Q: What is the most significant lesson you’ve learned thus far?
A: Follow your dreams. If it’s what you want, set goals, find a way and make it happen. There are always going to be things working against you, but if there’s a will, there’s a way. If I hadn’t persevered with this horse endeavor, I would not be here riding in the US.

Q: Which class is your favorite to show and why?
A: Western Pleasure. To me, there’s nothing more fun than a great western pleasure horse. There is so much to it and so much work and consistency to making one broke. I think something is rewarding about creating a finished product out of something untouched. It’s exciting when it all starts to come together and you get to take a horse to the show pen for the very first time.

Q: What has been your most significant accomplishment thus far?
A: I would have to say winning the NSBA Maturity last year on our mare, Lazy Holladayz. That was a pretty special moment because that mare meant so much to all of us. It was one of the most fun rides I’ve ever had.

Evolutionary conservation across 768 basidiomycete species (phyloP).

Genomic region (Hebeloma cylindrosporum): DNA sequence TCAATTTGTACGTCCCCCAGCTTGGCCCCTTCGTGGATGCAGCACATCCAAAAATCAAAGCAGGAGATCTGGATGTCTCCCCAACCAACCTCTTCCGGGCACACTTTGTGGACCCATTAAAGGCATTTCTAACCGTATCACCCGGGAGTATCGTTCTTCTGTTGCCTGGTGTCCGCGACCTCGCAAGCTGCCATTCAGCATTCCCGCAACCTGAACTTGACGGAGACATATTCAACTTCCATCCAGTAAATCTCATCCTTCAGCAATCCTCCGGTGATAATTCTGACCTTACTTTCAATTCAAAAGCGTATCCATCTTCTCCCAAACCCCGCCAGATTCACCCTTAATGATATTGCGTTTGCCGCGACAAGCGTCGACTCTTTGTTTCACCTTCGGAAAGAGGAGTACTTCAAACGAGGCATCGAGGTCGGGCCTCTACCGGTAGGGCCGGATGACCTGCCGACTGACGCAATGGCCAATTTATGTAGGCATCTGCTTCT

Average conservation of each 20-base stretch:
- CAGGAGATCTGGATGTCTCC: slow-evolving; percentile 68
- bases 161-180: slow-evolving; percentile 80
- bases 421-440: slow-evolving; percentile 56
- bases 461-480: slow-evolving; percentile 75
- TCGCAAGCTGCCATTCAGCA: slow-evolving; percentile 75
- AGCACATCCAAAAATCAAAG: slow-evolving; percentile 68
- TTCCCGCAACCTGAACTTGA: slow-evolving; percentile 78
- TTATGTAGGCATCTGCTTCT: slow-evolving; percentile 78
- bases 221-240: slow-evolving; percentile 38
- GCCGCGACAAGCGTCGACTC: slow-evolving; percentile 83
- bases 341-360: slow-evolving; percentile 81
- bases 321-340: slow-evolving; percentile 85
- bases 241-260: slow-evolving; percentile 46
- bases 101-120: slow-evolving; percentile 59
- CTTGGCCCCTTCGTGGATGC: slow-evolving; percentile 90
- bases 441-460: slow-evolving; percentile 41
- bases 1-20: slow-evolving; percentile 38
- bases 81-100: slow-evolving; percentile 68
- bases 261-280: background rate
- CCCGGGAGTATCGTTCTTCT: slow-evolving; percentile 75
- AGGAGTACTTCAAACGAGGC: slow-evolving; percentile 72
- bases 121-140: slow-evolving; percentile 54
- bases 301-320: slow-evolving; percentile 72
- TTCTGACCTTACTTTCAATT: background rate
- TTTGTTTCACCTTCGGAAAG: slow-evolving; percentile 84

Q: What are your future horse related goals?
A: At this point, I want to keep improving myself as a horsewoman. I would also really like to work toward becoming an AQHA/NSBA judge.

Q: If you could say thank you to one person, who would it be? 
A: My parents, collectively. They are the most fabulous people in my life. They instilled this passion in me and gave me the ability and support to work toward my goals and dreams. This entire journey would never be possible without them. Thank you with all my heart!


About the Author – Cat Guenther is in a junior at the Academy of the Sacred Heart. She has ridden horses since she was eight years old. When Cat is not at the barn, she focuses on her small businesses “Behind the Bit Tack Sales” and “Tack to Dye for.” She hopes to one day attend Michigan State University and study to become an equine veterinarian. Cat is extremely excited to compete in the rookie and novice youth all around events this year at the Novice Championships with her new equine partner, Royal Invite.